A credit card allows you to borrow money from your bank to make your purchases, whether you’re buying a burger or a round-trip ticket to France. As long as you pay back the money you borrowed within the “grace period” of 25-30 days, you don’t have to pay extra. If you don’t pay it back in that time period, you’ll have to pay interest — a percentage of the money you owe the bank — on top of what you borrowed.
Choosing a credit card
When you’re deciding which credit card to get, ask yourself one question: Will I be paying interest on my debts?
If you pay your credit card balance in full and on time each month, then you won’t be charged interest. In that case, it’s worth it to get a credit card with rewards. These cards give you points, cash or airline miles every time you use them. However, rewards cards have higher interest rates — high enough to wipe out the value of the rewards you earn. That brings us to what to do if you do carry a balance (in other words, you don’t pay off your debt every month). You’ll want to minimize your interest payments, so you should pick a credit card that has a low interest rate.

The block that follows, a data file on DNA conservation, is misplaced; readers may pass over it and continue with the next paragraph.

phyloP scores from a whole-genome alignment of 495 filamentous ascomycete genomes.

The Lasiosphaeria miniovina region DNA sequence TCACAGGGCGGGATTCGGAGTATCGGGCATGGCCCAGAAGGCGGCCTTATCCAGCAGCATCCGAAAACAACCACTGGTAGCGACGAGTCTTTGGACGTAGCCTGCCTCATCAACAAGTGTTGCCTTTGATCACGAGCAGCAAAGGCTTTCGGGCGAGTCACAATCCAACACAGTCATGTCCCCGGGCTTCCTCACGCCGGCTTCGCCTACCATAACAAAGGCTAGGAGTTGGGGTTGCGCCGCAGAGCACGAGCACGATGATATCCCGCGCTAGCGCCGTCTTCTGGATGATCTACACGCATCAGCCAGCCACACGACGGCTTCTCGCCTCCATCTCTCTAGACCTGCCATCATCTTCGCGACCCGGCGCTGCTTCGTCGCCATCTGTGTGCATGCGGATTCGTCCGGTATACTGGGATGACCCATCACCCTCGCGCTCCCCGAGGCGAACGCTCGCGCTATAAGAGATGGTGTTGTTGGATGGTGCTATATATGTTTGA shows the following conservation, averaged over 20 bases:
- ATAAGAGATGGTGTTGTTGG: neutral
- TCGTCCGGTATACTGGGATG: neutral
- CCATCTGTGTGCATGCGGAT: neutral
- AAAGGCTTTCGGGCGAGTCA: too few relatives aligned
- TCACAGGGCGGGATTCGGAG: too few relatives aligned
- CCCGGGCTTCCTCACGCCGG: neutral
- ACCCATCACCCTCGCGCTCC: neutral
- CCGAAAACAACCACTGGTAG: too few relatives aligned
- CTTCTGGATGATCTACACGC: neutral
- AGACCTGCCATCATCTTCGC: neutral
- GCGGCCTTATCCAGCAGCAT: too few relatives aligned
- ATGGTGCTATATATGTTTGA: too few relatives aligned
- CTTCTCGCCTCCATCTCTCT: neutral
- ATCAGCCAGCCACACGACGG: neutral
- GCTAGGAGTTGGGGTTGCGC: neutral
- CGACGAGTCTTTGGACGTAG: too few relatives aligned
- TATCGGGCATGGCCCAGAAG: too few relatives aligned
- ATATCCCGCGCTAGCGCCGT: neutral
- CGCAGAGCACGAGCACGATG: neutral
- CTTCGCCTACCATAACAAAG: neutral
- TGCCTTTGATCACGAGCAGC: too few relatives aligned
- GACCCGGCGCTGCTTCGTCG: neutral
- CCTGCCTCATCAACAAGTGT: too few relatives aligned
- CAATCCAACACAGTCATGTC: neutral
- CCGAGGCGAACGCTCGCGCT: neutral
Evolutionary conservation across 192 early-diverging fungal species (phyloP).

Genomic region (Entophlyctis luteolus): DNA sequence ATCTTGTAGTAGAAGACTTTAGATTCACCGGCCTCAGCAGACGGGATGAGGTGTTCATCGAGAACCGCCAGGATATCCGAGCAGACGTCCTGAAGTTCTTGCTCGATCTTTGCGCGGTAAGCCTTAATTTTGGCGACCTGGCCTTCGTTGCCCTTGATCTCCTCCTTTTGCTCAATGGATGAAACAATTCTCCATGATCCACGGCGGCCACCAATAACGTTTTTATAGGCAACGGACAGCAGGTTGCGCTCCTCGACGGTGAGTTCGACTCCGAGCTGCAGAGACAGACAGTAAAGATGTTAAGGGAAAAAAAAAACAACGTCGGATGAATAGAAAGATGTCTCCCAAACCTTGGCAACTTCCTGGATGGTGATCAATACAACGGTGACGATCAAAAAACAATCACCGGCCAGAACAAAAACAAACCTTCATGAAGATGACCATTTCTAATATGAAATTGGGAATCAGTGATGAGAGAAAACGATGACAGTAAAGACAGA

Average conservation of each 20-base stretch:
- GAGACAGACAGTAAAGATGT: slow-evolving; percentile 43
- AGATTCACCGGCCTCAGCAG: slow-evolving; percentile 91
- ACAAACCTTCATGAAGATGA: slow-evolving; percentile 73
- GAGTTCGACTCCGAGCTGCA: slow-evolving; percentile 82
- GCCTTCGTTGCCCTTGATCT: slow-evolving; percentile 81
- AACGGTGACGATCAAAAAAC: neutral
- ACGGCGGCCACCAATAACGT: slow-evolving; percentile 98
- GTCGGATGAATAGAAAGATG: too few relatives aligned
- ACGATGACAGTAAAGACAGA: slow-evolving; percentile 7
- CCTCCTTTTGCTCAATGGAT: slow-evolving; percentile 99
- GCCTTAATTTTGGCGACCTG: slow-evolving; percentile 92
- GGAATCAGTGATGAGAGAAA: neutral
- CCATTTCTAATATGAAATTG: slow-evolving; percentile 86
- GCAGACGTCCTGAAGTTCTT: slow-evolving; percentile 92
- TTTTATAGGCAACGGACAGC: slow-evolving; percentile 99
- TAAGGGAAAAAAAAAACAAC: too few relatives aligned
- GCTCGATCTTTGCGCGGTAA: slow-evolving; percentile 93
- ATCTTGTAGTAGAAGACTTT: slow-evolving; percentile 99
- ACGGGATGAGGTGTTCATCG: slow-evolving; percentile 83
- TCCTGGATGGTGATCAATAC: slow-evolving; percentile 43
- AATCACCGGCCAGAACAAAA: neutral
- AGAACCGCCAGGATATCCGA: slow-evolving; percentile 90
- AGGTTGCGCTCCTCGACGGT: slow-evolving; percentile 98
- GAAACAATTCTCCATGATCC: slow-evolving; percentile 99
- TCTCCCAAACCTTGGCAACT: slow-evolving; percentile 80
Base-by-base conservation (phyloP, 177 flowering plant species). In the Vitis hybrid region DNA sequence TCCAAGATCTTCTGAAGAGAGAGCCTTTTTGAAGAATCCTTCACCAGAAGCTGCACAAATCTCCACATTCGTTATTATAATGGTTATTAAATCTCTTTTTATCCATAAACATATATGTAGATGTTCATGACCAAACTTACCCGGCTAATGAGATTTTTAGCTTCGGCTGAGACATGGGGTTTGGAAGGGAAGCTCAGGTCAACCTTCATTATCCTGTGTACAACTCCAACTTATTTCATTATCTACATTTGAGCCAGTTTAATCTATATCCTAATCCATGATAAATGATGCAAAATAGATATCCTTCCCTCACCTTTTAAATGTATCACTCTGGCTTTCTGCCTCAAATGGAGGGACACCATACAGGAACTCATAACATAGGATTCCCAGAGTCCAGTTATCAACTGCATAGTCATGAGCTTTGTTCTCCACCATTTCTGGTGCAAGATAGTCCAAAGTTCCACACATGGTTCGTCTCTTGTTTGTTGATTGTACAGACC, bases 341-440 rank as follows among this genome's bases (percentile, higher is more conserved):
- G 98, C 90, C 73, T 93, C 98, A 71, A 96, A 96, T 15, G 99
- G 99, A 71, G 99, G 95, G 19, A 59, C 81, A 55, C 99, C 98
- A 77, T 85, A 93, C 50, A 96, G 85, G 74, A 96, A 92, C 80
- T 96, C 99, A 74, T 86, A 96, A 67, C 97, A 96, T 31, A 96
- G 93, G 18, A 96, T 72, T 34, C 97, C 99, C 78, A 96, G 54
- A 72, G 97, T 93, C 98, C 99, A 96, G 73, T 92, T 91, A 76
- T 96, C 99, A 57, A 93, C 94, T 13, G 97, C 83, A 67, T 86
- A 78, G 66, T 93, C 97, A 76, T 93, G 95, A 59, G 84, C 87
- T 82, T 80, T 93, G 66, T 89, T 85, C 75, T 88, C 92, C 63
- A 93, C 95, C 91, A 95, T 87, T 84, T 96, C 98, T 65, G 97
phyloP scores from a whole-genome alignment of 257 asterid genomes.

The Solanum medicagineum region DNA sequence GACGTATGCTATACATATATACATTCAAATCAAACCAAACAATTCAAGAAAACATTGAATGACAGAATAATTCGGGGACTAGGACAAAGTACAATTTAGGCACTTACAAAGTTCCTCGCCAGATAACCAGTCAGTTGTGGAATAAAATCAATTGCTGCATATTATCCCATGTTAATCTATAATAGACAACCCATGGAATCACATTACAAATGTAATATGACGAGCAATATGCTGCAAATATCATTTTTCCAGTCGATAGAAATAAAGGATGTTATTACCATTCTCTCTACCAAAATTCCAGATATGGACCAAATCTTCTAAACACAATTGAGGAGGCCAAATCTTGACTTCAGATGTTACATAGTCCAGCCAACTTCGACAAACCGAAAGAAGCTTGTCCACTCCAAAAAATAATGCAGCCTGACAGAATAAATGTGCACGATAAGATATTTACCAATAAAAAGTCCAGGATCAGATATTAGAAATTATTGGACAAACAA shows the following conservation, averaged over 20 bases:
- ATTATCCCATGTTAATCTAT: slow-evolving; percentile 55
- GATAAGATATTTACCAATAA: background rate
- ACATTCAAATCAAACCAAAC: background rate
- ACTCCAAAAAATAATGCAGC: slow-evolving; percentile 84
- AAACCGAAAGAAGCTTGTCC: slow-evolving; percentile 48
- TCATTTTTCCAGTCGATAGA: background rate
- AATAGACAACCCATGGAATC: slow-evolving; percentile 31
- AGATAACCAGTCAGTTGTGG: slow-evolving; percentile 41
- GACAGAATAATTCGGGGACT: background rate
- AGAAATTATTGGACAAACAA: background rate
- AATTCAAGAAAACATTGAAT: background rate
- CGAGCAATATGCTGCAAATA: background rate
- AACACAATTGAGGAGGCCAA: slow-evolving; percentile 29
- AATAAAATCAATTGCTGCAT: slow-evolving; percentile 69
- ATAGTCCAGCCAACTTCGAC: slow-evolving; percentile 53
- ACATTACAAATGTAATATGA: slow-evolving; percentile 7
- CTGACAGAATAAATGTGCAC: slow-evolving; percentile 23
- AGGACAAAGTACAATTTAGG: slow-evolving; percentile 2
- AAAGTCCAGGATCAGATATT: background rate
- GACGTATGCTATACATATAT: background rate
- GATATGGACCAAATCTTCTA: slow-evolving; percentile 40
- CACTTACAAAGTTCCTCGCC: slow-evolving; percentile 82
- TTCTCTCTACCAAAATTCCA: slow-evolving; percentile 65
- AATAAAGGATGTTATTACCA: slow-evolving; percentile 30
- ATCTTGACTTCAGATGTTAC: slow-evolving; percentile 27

Your credit card is issued by a bank, like Hdfc Bank Or any other. The bank determines your interest rate, fees and rewards, so it’s important to find a bank that offers a card you like. It’s processed on a network, like Visa or MasterCard. The network doesn’t really affect the card, except for giving you random perks like travel accident insurance. Generally, the network isn’t as important as the bank.
Interest payments and fees
Credit card companies make money in three ways:
Interchange fees, or fees charged to the merchant every time you use your credit card
Interest payments, from when you don’t pay off your debt in full
Fees, like late payment or annual fees
You don’t have to worry about that first one. Interchange fees are a problem for merchants. Instead, concern yourself with interest payments and fees.